Estuaries and Coasts

, Volume 35, Issue 5, pp 1285–1298 | Cite as

Tidal and Groundwater Fluxes to a Shallow, Microtidal Estuary: Constraining Inputs Through Field Observations and Hydrodynamic Modeling

  • Neil K. GanjuEmail author
  • Melanie Hayn
  • Shih-Nan Chen
  • Robert W. Howarth
  • Patrick J. Dickhudt
  • Alfredo L. Aretxabaleta
  • Roxanne Marino


Increased nutrient loading to estuaries has led to eutrophication, degraded water quality, and ecological transformations. Quantifying nutrient loads in systems with significant groundwater input can be difficult due to the challenge of measuring groundwater fluxes. We quantified tidal and freshwater fluxes over an 8-week period at the entrance of West Falmouth Harbor, Massachusetts, a eutrophic, groundwater-fed estuary. Fluxes were estimated from velocity and salinity measurements and a total exchange flow (TEF) methodology. Intermittent cross-sectional measurements of velocity and salinity were used to convert point measurements to cross-sectionally averaged values over the entire deployment (index relationships). The estimated mean freshwater flux (0.19 m3/s) for the 8-week period was mainly due to groundwater input (0.21 m3/s) with contributions from precipitation to the estuary surface (0.026 m3/s) and removal by evaporation (0.048 m3/s). Spring–neap variations in freshwater export that appeared in shorter-term averages were mostly artifacts of the index relationships. Hydrodynamic modeling with steady groundwater input demonstrated that while the TEF methodology resolves the freshwater flux signal, calibration of the index–salinity relationships during spring tide conditions only was responsible for most of the spring–neap signal. The mean freshwater flux over the entire period estimated from the combination of the index-velocity, index–salinity, and TEF calculations were consistent with the model, suggesting that this methodology is a reliable way of estimating freshwater fluxes in the estuary over timescales greater than the spring–neap cycle. Combining this type of field campaign with hydrodynamic modeling provides guidance for estimating both magnitude of groundwater input and estuarine storage of freshwater and sets the stage for robust estimation of the nutrient load in groundwater.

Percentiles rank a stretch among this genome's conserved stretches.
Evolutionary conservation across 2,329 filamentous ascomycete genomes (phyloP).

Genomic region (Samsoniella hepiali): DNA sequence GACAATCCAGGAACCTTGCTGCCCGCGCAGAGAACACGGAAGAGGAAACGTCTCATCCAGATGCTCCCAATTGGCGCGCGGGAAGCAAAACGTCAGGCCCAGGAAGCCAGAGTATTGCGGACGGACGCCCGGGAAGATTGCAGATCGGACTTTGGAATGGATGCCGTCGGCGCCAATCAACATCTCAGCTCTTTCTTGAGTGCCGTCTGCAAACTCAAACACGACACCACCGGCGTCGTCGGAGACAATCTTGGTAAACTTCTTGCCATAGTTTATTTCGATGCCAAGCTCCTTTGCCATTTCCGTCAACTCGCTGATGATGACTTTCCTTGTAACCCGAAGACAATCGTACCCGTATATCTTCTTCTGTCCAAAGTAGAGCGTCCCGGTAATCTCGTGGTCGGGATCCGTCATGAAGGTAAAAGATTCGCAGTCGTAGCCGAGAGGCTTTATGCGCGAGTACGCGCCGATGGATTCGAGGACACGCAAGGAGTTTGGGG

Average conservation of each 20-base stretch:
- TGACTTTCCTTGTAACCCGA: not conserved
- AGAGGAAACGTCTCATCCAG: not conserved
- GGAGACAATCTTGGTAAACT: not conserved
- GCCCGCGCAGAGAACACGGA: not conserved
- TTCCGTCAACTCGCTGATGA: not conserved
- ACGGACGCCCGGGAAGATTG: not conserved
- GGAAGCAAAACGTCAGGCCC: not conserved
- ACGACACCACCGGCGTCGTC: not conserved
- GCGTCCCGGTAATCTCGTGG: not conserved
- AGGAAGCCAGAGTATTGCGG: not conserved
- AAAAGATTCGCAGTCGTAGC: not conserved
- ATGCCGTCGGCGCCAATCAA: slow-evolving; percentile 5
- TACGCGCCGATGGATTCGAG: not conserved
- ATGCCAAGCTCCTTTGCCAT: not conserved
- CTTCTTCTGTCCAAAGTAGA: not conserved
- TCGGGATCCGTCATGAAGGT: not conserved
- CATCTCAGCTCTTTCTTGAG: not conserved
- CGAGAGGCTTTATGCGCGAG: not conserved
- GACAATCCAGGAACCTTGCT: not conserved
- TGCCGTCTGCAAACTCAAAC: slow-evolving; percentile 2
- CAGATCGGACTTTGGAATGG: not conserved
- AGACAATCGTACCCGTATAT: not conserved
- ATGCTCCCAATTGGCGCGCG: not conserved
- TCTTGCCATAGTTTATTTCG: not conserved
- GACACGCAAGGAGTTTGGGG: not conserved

Estuarine hydrodynamics Coastal groundwater discharge Total exchange flow Estuarine modeling Index-velocity method 



Funding was provided by the USGS Coastal and Marine Geology Program and by National Science Foundation Award #0420575 from the Biocomplexity/Coupled Biogeochemical Cycles Program. Access to private property was granted by Alan Rottenberg, Michael Jackson, and Jonathan Harley. Jonathan Borden, Jennifer Thomas, Lane Boyer, and Alex Nunez performed tidal-cycle surveys with support from Marinna Martini and Christine Sabens. Rocky Geyer, Kevin Kroeger, David Ralston, Christopher Sherwood, Richard Signell, John Warner, and two anonymous reviewers provided feedback on this study and/or manuscript. Any use of trade, product, or firm names is for descriptive purposes only and does not imply endorsement by the U.S. Government.


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Copyright information

© Coastal and Estuarine Research Federation (outside the USA) 2012

Authors and Affiliations

  • Neil K. Ganju
    • 1
    Email author
  • Melanie Hayn
    • 2
  • Shih-Nan Chen
    • 3
  • Robert W. Howarth
    • 2
  • Patrick J. Dickhudt
    • 1
  • Alfredo L. Aretxabaleta
    • 1
  • Roxanne Marino
    • 2
  1. 1.U.S. Geological Survey, Woods Hole Coastal and Marine Science CenterWoods HoleUSA
  2. 2.Department of Ecology and Evolutionary BiologyCornell UniversityIthacaUSA
  3. 3.National Taiwan University, Institute of OceanographyTaipeiTaiwan

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